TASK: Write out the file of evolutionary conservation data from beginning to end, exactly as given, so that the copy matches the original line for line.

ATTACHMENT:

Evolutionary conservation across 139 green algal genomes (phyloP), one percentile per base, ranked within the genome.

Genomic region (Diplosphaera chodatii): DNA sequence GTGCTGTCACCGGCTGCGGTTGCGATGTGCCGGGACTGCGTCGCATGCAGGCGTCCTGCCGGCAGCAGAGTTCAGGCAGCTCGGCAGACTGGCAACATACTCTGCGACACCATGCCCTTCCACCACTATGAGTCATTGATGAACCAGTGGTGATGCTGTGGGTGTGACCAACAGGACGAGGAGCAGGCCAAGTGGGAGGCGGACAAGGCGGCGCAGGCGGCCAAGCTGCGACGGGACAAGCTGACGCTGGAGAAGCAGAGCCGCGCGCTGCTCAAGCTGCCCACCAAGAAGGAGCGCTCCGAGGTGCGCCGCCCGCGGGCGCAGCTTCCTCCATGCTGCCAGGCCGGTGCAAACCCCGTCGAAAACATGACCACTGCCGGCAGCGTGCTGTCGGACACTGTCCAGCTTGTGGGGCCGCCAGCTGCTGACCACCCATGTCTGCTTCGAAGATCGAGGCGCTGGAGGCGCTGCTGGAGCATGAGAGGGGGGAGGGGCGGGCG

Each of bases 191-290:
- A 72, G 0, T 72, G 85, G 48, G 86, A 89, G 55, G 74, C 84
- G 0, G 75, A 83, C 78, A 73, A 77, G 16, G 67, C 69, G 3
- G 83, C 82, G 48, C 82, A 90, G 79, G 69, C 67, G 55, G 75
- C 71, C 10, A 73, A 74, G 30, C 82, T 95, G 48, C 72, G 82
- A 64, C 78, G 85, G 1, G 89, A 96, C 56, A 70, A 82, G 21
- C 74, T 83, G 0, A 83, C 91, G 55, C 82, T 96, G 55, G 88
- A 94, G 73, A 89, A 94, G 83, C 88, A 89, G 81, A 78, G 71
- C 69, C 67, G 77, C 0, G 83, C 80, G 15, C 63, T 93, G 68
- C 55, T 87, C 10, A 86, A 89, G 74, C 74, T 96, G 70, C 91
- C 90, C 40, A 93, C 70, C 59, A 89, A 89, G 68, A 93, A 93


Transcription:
Evolutionary conservation across 139 green algal genomes (phyloP), one percentile per base, ranked within the genome.

Genomic region (Diplosphaera chodatii): DNA sequence GTGCTGTCACCGGCTGCGGTTGCGATGTGCCGGGACTGCGTCGCATGCAGGCGTCCTGCCGGCAGCAGAGTTCAGGCAGCTCGGCAGACTGGCAACATACTCTGCGACACCATGCCCTTCCACCACTATGAGTCATTGATGAACCAGTGGTGATGCTGTGGGTGTGACCAACAGGACGAGGAGCAGGCCAAGTGGGAGGCGGACAAGGCGGCGCAGGCGGCCAAGCTGCGACGGGACAAGCTGACGCTGGAGAAGCAGAGCCGCGCGCTGCTCAAGCTGCCCACCAAGAAGGAGCGCTCCGAGGTGCGCCGCCCGCGGGCGCAGCTTCCTCCATGCTGCCAGGCCGGTGCAAACCCCGTCGAAAACATGACCACTGCCGGCAGCGTGCTGTCGGACACTGTCCAGCTTGTGGGGCCGCCAGCTGCTGACCACCCATGTCTGCTTCGAAGATCGAGGCGCTGGAGGCGCTGCTGGAGCATGAGAGGGGGGAGGGGCGGGCG

Each of bases 191-290:
- A 72, G 0, T 72, G 85, G 48, G 86, A 89, G 55, G 74, C 84
- G 0, G 75, A 83, C 78, A 73, A 77, G 16, G 67, C 69, G 3
- G 83, C 82, G 48, C 82, A 90, G 79, G 69, C 67, G 55, G 75
- C 71, C 10, A 73, A 74, G 30, C 82, T 95, G 48, C 72, G 82
- A 64, C 78, G 85, G 1, G 89, A 96, C 56, A 70, A 82, G 21
- C 74, T 83, G 0, A 83, C 91, G 55, C 82, T 96, G 55, G 88
- A 94, G 73, A 89, A 94, G 83, C 88, A 89, G 81, A 78, G 71
- C 69, C 67, G 77, C 0, G 83, C 80, G 15, C 63, T 93, G 68
- C 55, T 87, C 10, A 86, A 89, G 74, C 74, T 96, G 70, C 91
- C 90, C 40, A 93, C 70, C 59, A 89, A 89, G 68, A 93, A 93